Markets

Lisa Abramowicz is a Bloomberg Gadfly columnist covering the debt markets. She has written about debt markets for Bloomberg News since 2010.

The world’s biggest financial market may be destined for a flash-crash future.

This sounds scary because the foreign-exchange market is crucial, determining the real-time worth of every nation’s currency. But violent moves there may not matter as much as they do in other markets, such as those for equities.

Rachel Evans of Bloomberg News wrote an article on Thursday highlighting how the $5 trillion-a-day currency market is undergoing a significant transformation. Trading has been slowing, perhaps because of a lack of investor conviction in the face of central bank intervention. Meanwhile, a growing dominance of algorithmic activity is exacerbating sudden moves.

The article was published within hours of the Bank of Japan’s surprise announcement that it would not add to its record stimulus effort, which sent the yen surging the most against the dollar since 2010. (Many economists were expecting additional easing measures from Japanese policy makers, even though their existing efforts are proving largely ineffective.) The surge comes days after the yen weakened the most against the dollar since 2014.

Air Pockets
The yen has strengthened against the dollar since January, but it hasn't been smooth sailing
Source: Bloomberg

All this is leading to some angst over the fate of currencies and what will happen as this market becomes more prone to hiccups.

Bumping Along
The dollar has weakened this year against major peers, but daily moves are harder to predict
Source: Bloomberg

While flash crashes in stocks can ultimately result in big losses for individual mutual-fund investors, it’s harder to see how sudden, brief disruptive moves in currencies can have a longer-lasting, deleterious effect. Most traders involved in this market are institutional and are less likely to suffer long-term losses because of of a short-term disruption.

First, these markets tend to self-correct very quickly as long as moves aren't spurred by significant news events, which can leave a more lasting effect. Second, the money involved in currencies comes in large part from corporations and other institutions that use foreign exchange as part of their businesses rather than speculators. They tend to sit out of fast-moving markets, waiting for them to stabilize before filling their orders.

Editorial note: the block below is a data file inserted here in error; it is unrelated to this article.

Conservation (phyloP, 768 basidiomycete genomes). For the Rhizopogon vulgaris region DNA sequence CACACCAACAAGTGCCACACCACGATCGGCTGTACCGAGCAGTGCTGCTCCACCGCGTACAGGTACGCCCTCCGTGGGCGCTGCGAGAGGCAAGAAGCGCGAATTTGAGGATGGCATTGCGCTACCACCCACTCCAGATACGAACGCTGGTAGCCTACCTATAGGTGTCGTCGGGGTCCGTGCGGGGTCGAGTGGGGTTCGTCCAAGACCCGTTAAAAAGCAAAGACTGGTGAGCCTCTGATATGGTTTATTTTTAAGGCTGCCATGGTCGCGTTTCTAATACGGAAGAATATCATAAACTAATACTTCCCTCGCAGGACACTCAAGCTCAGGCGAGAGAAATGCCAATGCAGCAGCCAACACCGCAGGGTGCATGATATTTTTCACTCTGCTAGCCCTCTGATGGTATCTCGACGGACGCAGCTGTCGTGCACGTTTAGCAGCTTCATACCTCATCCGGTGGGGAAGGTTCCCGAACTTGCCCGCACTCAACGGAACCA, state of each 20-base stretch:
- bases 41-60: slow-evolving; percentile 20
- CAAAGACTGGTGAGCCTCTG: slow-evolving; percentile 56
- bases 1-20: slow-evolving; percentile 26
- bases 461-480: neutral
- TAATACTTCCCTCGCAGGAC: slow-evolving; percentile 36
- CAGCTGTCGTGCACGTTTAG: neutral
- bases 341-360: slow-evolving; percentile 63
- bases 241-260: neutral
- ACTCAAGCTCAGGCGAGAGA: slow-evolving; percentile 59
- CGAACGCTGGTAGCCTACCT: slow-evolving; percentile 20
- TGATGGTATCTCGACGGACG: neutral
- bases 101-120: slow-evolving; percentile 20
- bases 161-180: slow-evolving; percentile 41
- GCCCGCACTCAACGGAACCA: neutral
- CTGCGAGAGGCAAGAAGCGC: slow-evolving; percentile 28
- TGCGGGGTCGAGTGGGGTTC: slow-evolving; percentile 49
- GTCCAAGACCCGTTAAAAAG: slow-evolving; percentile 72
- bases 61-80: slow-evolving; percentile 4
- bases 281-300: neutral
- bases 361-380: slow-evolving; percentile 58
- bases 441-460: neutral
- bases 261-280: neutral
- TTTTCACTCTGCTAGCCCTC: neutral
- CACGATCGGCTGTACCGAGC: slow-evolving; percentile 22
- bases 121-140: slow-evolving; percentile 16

The bigger issue is general mistrust of algorithmic trading. Such activity lacks human rationality and is more prone to respond to overblown risks or to amplify sudden shifts in markets. There's a sense that computers can go haywire, roiling financial systems simply because they experience a technological glitch.

Perhaps there are ways to mitigate such potential risk with circuit breakers in currencies, similar to the ones in some equity markets. But computers aren't going away. 

The more likely outcome from the shift in currency market structure is that traders will most likely need to change their habits. For example, rather than leaving a big order hanging out in the market for a prolonged period, traders will perhaps opt to spread out orders or have a shorter time limit on their bids and offers. That way they're less prone to being washed up in a market surge. Or if they're uncertain of whether a market reaction is overblown or not, they'll withdraw from activity and wait for more clarity instead of forging ahead.

So while flash crashes can conjure up images of financial panic or a system gone awry, when it comes to the currency market, it's hard to see how they inflict much long-term damage on overall stability.

This column does not necessarily reflect the opinion of Bloomberg LP and its owners.

To contact the author of this story:
Lisa Abramowicz in New York at labramowicz@bloomberg.net

To contact the editor responsible for this story:
Daniel Niemi at dniemi1@bloomberg.net